The last item on Martinez' program was A Sad Pavan, for these distracted times, February 14, 1649. The "distracted times" referred to by this great Renaissance composer (he maintained the Renaissance style even in the middle of the 17th Century) were the English Civil War, the destruction of traditional musical life by Cromwell and his fanatics, and the execution--just two weeks previously--of King Charles I. It is a majestic work, of overwhelming nobility and sadness, and about as far from the ordinary Renaissance dance-piece (another of the widespread genres) as it is possible to go. Martinez played it in a manner worthy of himself and of his instrument, with a dynamic grandeur that never flagged.

But this was no way to end a concert so filled with exuberance. Martinez had come prepared with "The King's Hunt"--and in an instant we were off with the venery-loving James I, his retinue, his hounds, his horns, his galloping horses, and the relentless arrogance of the Stuarts, all in pursuit of some innocent stag, with not a glimmer in the King's imagination that within a few decades the chase would be for prouder game, and his royal son's head would be hacked off on a cold Tuesday afternoon by a judicial act of the Puritan government.

So it goes in the history of rulers. Meanwhile, Tomkins, Bull, and their music-making crew are still with us, alive and well, as Gilbert Martinez magnificently demonstrated.

Gilbert Martinez, harpsichord
Saint Peter's Episcopal Church, Del Mar (San Diego Harpsichord Society)
Spanish, Italian, and English keyboard works, circa 1540-1640

This review first appeared in the February 13th, 2003 edition of the San Diego Reader
(Review reproduced by permission of the author)

‘Extravagant music’ from Ursae Majoris (MusicSources' Ensemble in Residence)

By Stephen Smoliar, SF Classical Music Examiner

The title of this afternoon’s recital by Ursae Majoris, MusicSources' Ensemble in Residence, at Most Holy Redeemer Church in the Castro wasSuonare e Passeggiare: Extravagant Music from 17th Century Italy and Spain. The overall theme of the program concerned how familiar material in the form of both songs and popular chord progressions could be subjected to elaborate (extravagant) embellishment and variation by practicing performers of this particular setting in both time and place. Three songs were offered by soprano Rita Lilly as examples of “source” material for these “extravagances.” One of these was an Italian love song, “Ancor che col partire,” by Cipriano de Rore. The other two were French: one another love song, “Belle, qui tiens ma vie captive dans tes yeux,” by Thoinot Arbeau, and a narrative of the Book of Susanna from the Apocrypha by Orlande de Lassus (referred to as Roland de Lassus in the program). Those familiar with music of this period would probably recognize Arbeau’s song as a pavane tune that surfaced in many different European settings (as well as the more contemporary Capriol suite by Peter Warlock). Those who know their dance history will associate both Arbeau (whose name was actually an anagram for Jehan Tabourot) and the pavane with his dance manual Orchésographie. In this case, however, the variations were provided by the Spanish composer Antonio de Cabezón.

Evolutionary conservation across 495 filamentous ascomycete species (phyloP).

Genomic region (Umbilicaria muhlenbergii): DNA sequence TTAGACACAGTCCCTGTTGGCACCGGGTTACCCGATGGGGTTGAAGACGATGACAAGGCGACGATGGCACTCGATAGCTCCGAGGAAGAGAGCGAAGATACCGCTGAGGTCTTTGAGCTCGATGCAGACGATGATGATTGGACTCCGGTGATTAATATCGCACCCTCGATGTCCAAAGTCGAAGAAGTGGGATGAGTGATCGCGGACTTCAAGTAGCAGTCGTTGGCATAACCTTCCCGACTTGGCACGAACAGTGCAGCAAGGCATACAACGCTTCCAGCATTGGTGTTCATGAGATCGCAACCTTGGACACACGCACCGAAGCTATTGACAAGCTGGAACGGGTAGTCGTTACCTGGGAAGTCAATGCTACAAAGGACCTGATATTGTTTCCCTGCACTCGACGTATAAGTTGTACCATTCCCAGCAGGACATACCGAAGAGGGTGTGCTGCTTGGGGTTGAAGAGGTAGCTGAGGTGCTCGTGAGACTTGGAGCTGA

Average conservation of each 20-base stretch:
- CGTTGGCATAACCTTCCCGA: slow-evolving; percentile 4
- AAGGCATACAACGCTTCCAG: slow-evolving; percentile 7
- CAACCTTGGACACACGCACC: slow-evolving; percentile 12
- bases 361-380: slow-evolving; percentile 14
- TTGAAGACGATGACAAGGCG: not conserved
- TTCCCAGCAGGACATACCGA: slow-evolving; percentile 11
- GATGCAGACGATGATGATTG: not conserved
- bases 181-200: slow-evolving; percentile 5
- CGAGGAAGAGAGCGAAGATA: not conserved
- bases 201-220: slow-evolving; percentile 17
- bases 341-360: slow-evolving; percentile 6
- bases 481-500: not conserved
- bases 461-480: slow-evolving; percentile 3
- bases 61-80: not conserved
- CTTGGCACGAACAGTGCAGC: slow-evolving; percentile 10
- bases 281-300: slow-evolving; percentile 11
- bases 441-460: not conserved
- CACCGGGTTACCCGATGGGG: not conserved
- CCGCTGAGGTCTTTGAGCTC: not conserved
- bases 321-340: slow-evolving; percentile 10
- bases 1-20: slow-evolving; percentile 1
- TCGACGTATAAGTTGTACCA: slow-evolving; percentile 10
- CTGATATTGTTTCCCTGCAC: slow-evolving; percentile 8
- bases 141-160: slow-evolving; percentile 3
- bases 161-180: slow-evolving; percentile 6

Instrumental support for these “extravagant” developments was provided by Gilbert Martinez (director of MusicSources) on Italian virginal, David Sego on baroque violin, Josh Lee on gamba, and Alex Opsahl on both cornetto and recorder. While most of the performing seemed to be based on notated parts, the elaborations had a highly improvisatory and spontaneous sound. Indeed, Sego’s performance of a violin sonata by Biagio Marini seemed to spill out embellished passage after embellished passage with the same indefatigable approach to improvisation made famous by John Coltrane. The same could be said of an ongoing string of variations on the “passamezzo moderno” chord progression performed by Lee on his gamba.

This was a relatively brief concert, lasting only a little more than an hour. However, within that short span of time those of us on audience side were exposed to a wealth of inventive practices by over a dozen composers of the period. If these composers were a representative sample, then those who made music were clearly passionate about their work in those days; and that passion was well represented by the MusicSources performers (not to mention the enthusiasm in the audience that one would expect to find in a jazz club).